The task of naming beneficiaries is one of the most important stages of estate planning. It ensures that the right people inherit your estate according to you wishes. However, there are a few common mistakes that may derail your plans if you aren't careful. For example, your wishes may not be realized if you:
Fail To Name an Alternate Beneficiary
An alternate beneficiary inherits an account or asset if the primary beneficiary isn't able (meaning they are deceased) to or isn't willing to inherit it. Some people may also disinherit an account, for example, due to a personal grudge with you or if they feel they don't deserve your gifts.
State rules dictate how an account is distributed if it can't go to the primary beneficiary and there isn't an alternate beneficiary. For example, it may go to the primary beneficiary's heirs or pass to the estate and be distributed according to each state's intestacy laws.
This means your assets may go to those you never intended. For example, if you leave something to your child, and they die before inheriting it, it may (depending on state laws) go to their children (your grandchildren). This may be unfortunate, for example, if you wanted your spouse to receive the asset if your child isn't able to. Prevent such confusions by naming alternate beneficiaries for all primary beneficiaries.
Fail To Update Your Beneficiary Designations
You should update your beneficiaries to ensure the right people get your assets, because you never know when you will die. For example, if you divorce without updating your beneficiary designations, your former spouse might still get the assets you designated for them while married; it all depends on state laws. That might be unfortunate if you did not wish for your former spouse to enjoy those assets.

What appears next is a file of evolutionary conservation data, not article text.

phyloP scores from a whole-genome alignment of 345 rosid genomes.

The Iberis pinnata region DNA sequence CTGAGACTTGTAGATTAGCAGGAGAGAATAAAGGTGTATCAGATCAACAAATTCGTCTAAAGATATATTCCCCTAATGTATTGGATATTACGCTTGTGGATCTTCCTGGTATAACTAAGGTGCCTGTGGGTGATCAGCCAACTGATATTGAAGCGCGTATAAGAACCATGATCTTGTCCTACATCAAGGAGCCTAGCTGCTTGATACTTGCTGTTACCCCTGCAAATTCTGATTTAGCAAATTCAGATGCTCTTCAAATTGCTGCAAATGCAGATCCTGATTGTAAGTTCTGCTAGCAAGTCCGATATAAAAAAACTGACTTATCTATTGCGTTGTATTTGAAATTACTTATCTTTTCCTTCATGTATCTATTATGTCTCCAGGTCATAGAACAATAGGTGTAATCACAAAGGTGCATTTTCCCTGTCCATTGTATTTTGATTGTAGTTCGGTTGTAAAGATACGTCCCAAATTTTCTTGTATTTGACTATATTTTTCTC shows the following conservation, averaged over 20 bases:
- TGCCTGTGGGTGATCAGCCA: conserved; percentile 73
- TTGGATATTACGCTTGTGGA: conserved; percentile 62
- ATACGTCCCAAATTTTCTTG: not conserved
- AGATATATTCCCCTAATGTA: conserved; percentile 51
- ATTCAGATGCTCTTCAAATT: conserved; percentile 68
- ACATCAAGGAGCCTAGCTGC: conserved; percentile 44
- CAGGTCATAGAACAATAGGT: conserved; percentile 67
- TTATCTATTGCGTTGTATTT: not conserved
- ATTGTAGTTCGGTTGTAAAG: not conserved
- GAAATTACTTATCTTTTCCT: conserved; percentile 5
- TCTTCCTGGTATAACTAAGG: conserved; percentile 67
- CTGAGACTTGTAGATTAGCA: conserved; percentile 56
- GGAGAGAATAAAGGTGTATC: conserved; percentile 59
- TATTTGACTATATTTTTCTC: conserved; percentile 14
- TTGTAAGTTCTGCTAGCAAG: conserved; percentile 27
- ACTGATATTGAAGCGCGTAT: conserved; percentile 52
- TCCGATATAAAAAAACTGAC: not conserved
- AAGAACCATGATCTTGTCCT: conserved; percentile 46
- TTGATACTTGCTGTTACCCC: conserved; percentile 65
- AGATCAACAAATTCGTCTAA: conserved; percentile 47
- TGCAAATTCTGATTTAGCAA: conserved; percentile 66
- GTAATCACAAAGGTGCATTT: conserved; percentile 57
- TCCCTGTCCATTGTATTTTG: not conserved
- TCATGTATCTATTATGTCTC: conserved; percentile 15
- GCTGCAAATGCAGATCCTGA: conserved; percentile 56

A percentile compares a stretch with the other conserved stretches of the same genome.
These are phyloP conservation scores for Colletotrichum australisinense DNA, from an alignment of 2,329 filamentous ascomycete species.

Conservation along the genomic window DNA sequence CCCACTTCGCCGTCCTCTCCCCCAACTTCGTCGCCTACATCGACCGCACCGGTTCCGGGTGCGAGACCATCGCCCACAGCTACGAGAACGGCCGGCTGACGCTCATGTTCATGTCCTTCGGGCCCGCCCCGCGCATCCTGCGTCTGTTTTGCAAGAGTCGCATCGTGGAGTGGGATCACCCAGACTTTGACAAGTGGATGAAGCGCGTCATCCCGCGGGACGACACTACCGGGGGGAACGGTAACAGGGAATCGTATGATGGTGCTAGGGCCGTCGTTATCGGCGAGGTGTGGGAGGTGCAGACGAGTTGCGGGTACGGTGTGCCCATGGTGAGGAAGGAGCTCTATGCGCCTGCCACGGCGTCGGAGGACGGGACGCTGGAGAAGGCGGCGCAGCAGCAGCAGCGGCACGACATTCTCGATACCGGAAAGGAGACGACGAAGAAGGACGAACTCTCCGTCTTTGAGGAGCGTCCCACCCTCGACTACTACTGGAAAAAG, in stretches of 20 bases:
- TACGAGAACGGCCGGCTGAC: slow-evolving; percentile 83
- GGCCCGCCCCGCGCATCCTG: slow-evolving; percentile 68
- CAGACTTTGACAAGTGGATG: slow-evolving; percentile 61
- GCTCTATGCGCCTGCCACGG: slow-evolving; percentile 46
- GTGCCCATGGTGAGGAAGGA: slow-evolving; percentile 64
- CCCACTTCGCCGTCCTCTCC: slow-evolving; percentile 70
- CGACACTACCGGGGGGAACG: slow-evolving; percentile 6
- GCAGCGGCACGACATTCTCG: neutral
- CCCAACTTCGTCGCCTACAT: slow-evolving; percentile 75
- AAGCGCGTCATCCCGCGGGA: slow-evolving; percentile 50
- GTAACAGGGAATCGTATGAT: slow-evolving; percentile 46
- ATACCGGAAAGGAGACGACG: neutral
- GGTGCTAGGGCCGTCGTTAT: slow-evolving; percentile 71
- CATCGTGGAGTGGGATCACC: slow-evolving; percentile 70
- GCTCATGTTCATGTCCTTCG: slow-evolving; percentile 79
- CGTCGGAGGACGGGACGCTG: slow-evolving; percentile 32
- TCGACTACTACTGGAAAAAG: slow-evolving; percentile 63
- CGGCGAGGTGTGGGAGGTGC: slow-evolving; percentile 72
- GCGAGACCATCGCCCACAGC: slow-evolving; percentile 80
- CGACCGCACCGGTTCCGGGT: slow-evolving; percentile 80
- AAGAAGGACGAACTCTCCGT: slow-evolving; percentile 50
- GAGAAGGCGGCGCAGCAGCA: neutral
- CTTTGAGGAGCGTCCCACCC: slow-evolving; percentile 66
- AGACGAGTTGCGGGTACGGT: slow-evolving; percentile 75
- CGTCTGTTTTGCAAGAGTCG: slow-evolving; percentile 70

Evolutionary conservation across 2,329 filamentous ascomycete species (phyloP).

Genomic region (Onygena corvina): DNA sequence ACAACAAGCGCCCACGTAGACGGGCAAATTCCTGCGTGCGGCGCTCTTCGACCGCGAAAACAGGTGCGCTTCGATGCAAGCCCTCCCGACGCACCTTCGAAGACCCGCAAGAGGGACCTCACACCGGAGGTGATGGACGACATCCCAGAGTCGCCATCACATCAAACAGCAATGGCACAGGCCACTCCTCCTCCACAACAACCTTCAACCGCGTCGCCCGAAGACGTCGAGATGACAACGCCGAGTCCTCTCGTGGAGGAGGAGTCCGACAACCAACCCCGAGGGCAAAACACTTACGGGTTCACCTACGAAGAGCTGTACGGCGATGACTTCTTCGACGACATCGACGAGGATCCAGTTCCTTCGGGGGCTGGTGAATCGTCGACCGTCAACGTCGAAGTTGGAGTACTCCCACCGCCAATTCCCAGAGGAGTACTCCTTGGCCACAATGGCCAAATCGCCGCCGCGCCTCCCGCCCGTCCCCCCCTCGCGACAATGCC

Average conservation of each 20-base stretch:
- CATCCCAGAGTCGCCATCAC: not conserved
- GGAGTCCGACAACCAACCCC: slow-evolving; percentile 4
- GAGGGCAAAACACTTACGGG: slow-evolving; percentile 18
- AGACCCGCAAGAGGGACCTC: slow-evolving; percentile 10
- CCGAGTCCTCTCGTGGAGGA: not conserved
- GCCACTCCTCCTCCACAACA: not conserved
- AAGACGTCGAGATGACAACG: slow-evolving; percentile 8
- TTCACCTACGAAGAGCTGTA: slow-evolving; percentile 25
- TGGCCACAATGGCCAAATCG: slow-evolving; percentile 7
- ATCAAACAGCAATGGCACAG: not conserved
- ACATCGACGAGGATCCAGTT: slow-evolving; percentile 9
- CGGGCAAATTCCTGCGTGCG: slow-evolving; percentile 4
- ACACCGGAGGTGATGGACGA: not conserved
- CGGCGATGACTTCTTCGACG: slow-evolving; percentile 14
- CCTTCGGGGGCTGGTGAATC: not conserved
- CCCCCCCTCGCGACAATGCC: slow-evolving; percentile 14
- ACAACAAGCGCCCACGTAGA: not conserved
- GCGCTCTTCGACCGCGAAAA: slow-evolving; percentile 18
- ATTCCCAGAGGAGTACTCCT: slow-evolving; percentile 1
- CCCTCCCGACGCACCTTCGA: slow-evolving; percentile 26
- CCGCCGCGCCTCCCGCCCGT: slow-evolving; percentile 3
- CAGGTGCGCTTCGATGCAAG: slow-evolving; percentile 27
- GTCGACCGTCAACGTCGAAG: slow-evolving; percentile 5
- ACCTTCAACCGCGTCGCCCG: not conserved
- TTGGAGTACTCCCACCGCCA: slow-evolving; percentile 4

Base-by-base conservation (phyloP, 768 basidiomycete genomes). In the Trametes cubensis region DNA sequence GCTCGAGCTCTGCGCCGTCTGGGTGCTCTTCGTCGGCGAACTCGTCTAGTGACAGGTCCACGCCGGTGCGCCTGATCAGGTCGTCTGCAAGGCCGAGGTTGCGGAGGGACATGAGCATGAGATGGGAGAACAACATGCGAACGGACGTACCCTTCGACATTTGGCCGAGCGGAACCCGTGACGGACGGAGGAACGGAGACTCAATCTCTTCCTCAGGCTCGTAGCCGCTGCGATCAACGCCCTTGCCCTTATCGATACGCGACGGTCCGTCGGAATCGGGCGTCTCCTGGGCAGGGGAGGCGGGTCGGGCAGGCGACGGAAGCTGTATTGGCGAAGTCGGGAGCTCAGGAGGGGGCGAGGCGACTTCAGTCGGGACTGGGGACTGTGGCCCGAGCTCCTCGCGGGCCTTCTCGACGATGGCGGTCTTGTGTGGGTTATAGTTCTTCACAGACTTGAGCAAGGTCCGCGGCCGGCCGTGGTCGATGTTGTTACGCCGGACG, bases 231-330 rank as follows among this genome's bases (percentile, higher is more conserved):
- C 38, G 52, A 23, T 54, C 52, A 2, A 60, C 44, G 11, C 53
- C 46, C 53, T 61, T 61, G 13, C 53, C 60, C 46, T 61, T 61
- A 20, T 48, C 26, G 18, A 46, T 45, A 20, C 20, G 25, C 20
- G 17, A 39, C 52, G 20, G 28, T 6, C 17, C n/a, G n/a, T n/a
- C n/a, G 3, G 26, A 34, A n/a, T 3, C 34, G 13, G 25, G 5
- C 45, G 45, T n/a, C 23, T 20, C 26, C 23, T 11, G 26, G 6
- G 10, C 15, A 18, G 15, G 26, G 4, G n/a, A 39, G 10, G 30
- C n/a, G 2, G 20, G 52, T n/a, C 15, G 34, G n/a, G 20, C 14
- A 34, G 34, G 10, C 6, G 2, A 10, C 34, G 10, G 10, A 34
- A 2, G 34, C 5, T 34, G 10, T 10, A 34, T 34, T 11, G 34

Fail To Name Your Beneficiaries Individually
Some people group their beneficiaries and bequeath them assets as a class without listing the individual names of the beneficiaries. For example, you may leave a piece of real estate to your children or household items to your grandchildren. Unfortunately, failing to name your beneficiaries one by one may present several challenges down the road.
A classic challenge arises if one of the members of the class passes on before they can receive the account. For example, if you leave a piece of real estate to your children as a group, and one of them dies, the deceased child's share of the property may pass to their children (your grandchildren) or the surviving children. Unfortunately, that may be contrary to your wish.
Prevent such problems by naming your heirs individually and naming their alternate beneficiaries individually, too. That way it is clear who gets what for any particular circumstance.
This is one of the reasons people need professional help with their estate planning. An estate planning lawyer is aware of these and other problems and will advise you on the best way of avoiding them.